Worrying murmurs are appearing, with warnings that the British government are not sufficiently preparing for a ‘No Deal’ with the European Union should negotiations break down. “Our preparedness for No Deal is virtually non-existent,” one British official has been quoted as saying by EU cheerleaders the Financial Times. “Our ability to deliver a ‘No Deal’ outcome recedes with every week that passes.” A government spokesman responded by saying that there had been “extensive resources” committed to prepare for a possible No Deal, with £3 billion allocated “specifically for our exit preparations”.
Tory Brexit leader Jacob Rees-Mogg spoke out Sunday on the poor state of Brexit negotiations and called for the government to be more hard-nosed in dealing with the European Union in remarks which have again been interpreted as being targeted directly at the Prime Minister. The so-called Brexit Divorce Bill was one of the “strongest cards” in Britain’s negotiating hands and to not have played it at all is “an error” and could leave Britain a “vassal state”, leading Brexiteer and backbench MP Jacob Rees-Mogg told the BBC’s Andrew Marr on Sunday.
MINISTERS are weakening Britain’s hand in talks with the EU by failing to prepare for a “no deal” outcome, officials fear. Mandarins are reportedly complaining that the Government isn’t spending enough on making sure the UK can thrive if we crash out of the EU without a trade deal. And Brexiteers worry that Brussels will have the whip hand over us if Eurocrats know we’re not prepared for talks to collapse. Theresa May has always insisted that “no deal is better than a bad deal” and vowed to walk out of negotiations if the EU refuses to offer us good trade terms.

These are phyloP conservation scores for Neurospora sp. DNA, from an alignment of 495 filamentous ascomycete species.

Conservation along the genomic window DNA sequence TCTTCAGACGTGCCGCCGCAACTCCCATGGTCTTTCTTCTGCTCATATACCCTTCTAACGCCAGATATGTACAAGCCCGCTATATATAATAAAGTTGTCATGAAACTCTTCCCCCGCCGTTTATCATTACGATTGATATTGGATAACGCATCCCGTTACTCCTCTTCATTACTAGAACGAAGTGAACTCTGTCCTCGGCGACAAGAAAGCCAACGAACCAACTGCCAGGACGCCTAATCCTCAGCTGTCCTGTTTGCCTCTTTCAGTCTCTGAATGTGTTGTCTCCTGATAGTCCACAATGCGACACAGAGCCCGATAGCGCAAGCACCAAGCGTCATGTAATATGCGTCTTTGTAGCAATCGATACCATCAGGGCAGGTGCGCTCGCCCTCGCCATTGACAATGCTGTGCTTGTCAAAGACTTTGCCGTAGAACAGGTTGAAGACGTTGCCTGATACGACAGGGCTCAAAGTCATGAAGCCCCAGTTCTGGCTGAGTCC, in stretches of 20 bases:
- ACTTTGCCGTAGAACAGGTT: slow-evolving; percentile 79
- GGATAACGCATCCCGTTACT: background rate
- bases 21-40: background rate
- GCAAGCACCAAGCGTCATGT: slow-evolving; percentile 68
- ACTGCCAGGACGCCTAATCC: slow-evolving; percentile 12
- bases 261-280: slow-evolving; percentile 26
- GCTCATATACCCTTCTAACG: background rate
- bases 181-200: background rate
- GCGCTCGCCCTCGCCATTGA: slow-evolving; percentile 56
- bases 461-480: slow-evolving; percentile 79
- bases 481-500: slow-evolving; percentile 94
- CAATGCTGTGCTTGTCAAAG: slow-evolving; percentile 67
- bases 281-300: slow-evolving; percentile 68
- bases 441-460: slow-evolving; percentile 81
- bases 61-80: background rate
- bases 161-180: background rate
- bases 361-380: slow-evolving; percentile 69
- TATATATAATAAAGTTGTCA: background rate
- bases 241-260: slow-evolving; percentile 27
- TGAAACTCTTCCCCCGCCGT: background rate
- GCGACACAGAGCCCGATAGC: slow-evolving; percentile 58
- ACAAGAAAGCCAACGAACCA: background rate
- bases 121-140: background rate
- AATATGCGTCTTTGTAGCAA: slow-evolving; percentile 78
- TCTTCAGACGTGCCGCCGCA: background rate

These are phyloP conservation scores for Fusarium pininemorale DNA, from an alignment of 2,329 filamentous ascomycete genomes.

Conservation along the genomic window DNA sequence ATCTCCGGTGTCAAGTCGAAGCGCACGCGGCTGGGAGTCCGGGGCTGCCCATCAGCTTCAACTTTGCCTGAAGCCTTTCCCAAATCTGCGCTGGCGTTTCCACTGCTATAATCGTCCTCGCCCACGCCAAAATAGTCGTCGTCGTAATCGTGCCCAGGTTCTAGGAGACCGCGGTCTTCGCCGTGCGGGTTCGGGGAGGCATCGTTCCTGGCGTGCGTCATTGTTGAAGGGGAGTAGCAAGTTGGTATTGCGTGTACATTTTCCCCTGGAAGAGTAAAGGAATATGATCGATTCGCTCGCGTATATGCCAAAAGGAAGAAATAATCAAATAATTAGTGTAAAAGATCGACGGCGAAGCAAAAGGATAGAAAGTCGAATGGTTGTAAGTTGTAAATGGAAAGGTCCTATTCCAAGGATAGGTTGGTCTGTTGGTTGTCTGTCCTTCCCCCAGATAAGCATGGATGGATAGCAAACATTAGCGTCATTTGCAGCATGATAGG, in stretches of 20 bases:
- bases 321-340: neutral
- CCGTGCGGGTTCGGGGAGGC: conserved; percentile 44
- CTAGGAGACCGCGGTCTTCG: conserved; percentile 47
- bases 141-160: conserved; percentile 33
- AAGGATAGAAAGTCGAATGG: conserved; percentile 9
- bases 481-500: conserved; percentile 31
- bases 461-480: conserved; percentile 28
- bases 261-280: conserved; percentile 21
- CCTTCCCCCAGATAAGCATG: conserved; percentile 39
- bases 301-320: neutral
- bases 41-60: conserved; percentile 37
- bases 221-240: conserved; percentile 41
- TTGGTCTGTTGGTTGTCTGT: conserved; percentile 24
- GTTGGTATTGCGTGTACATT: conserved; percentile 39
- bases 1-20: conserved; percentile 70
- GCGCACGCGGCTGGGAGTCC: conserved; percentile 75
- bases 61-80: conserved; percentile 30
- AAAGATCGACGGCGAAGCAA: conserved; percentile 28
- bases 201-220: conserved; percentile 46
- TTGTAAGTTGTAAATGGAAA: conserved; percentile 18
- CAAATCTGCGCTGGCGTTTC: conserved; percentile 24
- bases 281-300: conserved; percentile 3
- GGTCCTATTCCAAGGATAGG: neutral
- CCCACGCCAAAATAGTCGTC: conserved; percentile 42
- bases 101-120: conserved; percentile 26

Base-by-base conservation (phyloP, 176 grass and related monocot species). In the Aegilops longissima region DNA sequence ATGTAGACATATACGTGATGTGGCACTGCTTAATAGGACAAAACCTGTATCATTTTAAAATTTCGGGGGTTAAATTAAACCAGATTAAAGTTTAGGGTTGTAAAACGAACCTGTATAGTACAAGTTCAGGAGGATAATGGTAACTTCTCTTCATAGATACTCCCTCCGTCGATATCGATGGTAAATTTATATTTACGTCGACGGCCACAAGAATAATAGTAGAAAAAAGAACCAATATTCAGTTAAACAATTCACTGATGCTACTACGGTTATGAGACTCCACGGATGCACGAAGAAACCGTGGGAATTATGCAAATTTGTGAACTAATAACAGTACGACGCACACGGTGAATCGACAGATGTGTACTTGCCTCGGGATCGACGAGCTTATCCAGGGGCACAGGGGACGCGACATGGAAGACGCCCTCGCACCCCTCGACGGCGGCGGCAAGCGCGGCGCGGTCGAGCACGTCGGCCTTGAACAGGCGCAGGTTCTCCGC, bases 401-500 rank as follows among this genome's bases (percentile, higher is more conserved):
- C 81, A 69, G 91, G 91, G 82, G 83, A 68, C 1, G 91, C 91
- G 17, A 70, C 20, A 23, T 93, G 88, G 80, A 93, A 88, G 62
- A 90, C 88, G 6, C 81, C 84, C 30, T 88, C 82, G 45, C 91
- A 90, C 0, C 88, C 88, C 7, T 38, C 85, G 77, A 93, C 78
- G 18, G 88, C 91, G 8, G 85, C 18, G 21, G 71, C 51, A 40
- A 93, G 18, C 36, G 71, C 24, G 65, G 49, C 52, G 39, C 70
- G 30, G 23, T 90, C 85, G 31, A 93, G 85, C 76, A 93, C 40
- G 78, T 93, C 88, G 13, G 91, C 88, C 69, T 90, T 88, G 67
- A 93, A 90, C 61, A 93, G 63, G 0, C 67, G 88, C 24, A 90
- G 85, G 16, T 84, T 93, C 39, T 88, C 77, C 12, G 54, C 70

New pressure is being heaped on Theresa May after Tories demanded she allows abortion in Northern Ireland – despite her DUP allies opposing it. MPs want the Prime Minister to decide where her loyalties lie after Ireland voted for reform – while Northern Ireland retains some of the strictest abortion laws in Europe. Only women whose lives or serious health are at risk can get abortions in Northern Ireland, forcing thousands to travel desperately across the Irish Sea each year. Several prominent Tories including the Equalities Minister have now renewed demands that women in Northern Ireland win the right to abortion.